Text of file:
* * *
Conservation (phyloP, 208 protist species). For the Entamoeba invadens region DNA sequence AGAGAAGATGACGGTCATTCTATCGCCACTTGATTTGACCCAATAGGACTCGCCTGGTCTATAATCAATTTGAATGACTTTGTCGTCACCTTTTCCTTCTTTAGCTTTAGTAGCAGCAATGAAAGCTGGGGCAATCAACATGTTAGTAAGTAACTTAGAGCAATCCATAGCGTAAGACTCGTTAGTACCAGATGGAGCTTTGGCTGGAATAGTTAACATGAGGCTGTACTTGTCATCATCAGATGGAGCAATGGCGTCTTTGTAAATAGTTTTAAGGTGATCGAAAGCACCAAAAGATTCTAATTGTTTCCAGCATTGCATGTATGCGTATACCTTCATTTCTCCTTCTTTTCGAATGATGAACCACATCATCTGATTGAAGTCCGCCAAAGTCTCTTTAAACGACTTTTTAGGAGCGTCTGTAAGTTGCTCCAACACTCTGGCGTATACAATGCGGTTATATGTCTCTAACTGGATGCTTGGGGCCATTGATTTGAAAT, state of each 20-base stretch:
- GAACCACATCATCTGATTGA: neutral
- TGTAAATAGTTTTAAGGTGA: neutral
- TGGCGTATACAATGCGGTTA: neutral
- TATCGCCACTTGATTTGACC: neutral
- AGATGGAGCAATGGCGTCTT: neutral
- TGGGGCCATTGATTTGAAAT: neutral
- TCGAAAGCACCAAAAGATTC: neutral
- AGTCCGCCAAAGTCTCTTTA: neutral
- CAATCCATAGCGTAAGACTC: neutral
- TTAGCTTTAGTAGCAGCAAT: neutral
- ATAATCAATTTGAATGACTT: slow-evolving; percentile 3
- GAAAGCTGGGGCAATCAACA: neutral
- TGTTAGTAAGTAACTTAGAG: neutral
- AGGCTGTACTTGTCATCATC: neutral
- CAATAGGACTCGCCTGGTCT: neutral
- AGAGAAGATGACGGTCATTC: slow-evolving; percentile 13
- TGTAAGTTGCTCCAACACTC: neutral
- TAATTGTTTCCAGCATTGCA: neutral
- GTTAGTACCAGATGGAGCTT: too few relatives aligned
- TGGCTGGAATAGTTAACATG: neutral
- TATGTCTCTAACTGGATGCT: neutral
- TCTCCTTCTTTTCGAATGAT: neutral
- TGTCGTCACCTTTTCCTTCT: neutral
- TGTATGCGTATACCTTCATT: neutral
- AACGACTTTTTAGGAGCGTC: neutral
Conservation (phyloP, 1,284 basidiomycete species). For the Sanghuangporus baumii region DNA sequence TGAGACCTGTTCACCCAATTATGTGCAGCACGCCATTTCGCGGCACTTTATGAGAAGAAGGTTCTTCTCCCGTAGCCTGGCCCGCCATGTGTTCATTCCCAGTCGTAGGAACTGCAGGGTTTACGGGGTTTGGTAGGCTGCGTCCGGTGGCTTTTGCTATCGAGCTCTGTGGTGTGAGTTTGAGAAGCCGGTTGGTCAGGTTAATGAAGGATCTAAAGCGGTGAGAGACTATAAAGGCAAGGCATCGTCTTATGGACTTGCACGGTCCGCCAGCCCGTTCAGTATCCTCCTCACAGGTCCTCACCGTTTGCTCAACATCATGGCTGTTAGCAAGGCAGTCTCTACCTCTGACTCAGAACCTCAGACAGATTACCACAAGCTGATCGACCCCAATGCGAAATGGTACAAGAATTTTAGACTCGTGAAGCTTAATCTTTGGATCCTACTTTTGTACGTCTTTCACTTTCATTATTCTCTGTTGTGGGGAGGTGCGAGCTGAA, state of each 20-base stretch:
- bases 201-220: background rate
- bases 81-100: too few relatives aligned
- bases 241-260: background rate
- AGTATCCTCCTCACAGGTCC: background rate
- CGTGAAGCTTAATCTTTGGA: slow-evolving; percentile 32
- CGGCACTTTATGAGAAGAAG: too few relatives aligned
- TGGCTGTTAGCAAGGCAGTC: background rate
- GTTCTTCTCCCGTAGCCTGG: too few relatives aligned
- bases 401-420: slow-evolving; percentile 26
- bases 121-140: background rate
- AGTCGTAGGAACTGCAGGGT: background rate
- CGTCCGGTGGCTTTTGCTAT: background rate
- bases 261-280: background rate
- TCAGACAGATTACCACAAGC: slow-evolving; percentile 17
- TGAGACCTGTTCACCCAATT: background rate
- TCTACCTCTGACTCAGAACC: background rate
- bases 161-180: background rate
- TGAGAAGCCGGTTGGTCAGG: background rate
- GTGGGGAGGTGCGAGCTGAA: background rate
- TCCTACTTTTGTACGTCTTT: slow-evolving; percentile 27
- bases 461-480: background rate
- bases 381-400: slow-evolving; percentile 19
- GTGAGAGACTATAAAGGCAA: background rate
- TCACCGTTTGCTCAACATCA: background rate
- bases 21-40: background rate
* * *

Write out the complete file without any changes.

Conservation (phyloP, 208 protist species). For the Entamoeba invadens region DNA sequence AGAGAAGATGACGGTCATTCTATCGCCACTTGATTTGACCCAATAGGACTCGCCTGGTCTATAATCAATTTGAATGACTTTGTCGTCACCTTTTCCTTCTTTAGCTTTAGTAGCAGCAATGAAAGCTGGGGCAATCAACATGTTAGTAAGTAACTTAGAGCAATCCATAGCGTAAGACTCGTTAGTACCAGATGGAGCTTTGGCTGGAATAGTTAACATGAGGCTGTACTTGTCATCATCAGATGGAGCAATGGCGTCTTTGTAAATAGTTTTAAGGTGATCGAAAGCACCAAAAGATTCTAATTGTTTCCAGCATTGCATGTATGCGTATACCTTCATTTCTCCTTCTTTTCGAATGATGAACCACATCATCTGATTGAAGTCCGCCAAAGTCTCTTTAAACGACTTTTTAGGAGCGTCTGTAAGTTGCTCCAACACTCTGGCGTATACAATGCGGTTATATGTCTCTAACTGGATGCTTGGGGCCATTGATTTGAAAT, state of each 20-base stretch:
- GAACCACATCATCTGATTGA: neutral
- TGTAAATAGTTTTAAGGTGA: neutral
- TGGCGTATACAATGCGGTTA: neutral
- TATCGCCACTTGATTTGACC: neutral
- AGATGGAGCAATGGCGTCTT: neutral
- TGGGGCCATTGATTTGAAAT: neutral
- TCGAAAGCACCAAAAGATTC: neutral
- AGTCCGCCAAAGTCTCTTTA: neutral
- CAATCCATAGCGTAAGACTC: neutral
- TTAGCTTTAGTAGCAGCAAT: neutral
- ATAATCAATTTGAATGACTT: slow-evolving; percentile 3
- GAAAGCTGGGGCAATCAACA: neutral
- TGTTAGTAAGTAACTTAGAG: neutral
- AGGCTGTACTTGTCATCATC: neutral
- CAATAGGACTCGCCTGGTCT: neutral
- AGAGAAGATGACGGTCATTC: slow-evolving; percentile 13
- TGTAAGTTGCTCCAACACTC: neutral
- TAATTGTTTCCAGCATTGCA: neutral
- GTTAGTACCAGATGGAGCTT: too few relatives aligned
- TGGCTGGAATAGTTAACATG: neutral
- TATGTCTCTAACTGGATGCT: neutral
- TCTCCTTCTTTTCGAATGAT: neutral
- TGTCGTCACCTTTTCCTTCT: neutral
- TGTATGCGTATACCTTCATT: neutral
- AACGACTTTTTAGGAGCGTC: neutral
Conservation (phyloP, 1,284 basidiomycete species). For the Sanghuangporus baumii region DNA sequence TGAGACCTGTTCACCCAATTATGTGCAGCACGCCATTTCGCGGCACTTTATGAGAAGAAGGTTCTTCTCCCGTAGCCTGGCCCGCCATGTGTTCATTCCCAGTCGTAGGAACTGCAGGGTTTACGGGGTTTGGTAGGCTGCGTCCGGTGGCTTTTGCTATCGAGCTCTGTGGTGTGAGTTTGAGAAGCCGGTTGGTCAGGTTAATGAAGGATCTAAAGCGGTGAGAGACTATAAAGGCAAGGCATCGTCTTATGGACTTGCACGGTCCGCCAGCCCGTTCAGTATCCTCCTCACAGGTCCTCACCGTTTGCTCAACATCATGGCTGTTAGCAAGGCAGTCTCTACCTCTGACTCAGAACCTCAGACAGATTACCACAAGCTGATCGACCCCAATGCGAAATGGTACAAGAATTTTAGACTCGTGAAGCTTAATCTTTGGATCCTACTTTTGTACGTCTTTCACTTTCATTATTCTCTGTTGTGGGGAGGTGCGAGCTGAA, state of each 20-base stretch:
- bases 201-220: background rate
- bases 81-100: too few relatives aligned
- bases 241-260: background rate
- AGTATCCTCCTCACAGGTCC: background rate
- CGTGAAGCTTAATCTTTGGA: slow-evolving; percentile 32
- CGGCACTTTATGAGAAGAAG: too few relatives aligned
- TGGCTGTTAGCAAGGCAGTC: background rate
- GTTCTTCTCCCGTAGCCTGG: too few relatives aligned
- bases 401-420: slow-evolving; percentile 26
- bases 121-140: background rate
- AGTCGTAGGAACTGCAGGGT: background rate
- CGTCCGGTGGCTTTTGCTAT: background rate
- bases 261-280: background rate
- TCAGACAGATTACCACAAGC: slow-evolving; percentile 17
- TGAGACCTGTTCACCCAATT: background rate
- TCTACCTCTGACTCAGAACC: background rate
- bases 161-180: background rate
- TGAGAAGCCGGTTGGTCAGG: background rate
- GTGGGGAGGTGCGAGCTGAA: background rate
- TCCTACTTTTGTACGTCTTT: slow-evolving; percentile 27
- bases 461-480: background rate
- bases 381-400: slow-evolving; percentile 19
- GTGAGAGACTATAAAGGCAA: background rate
- TCACCGTTTGCTCAACATCA: background rate
- bases 21-40: background rate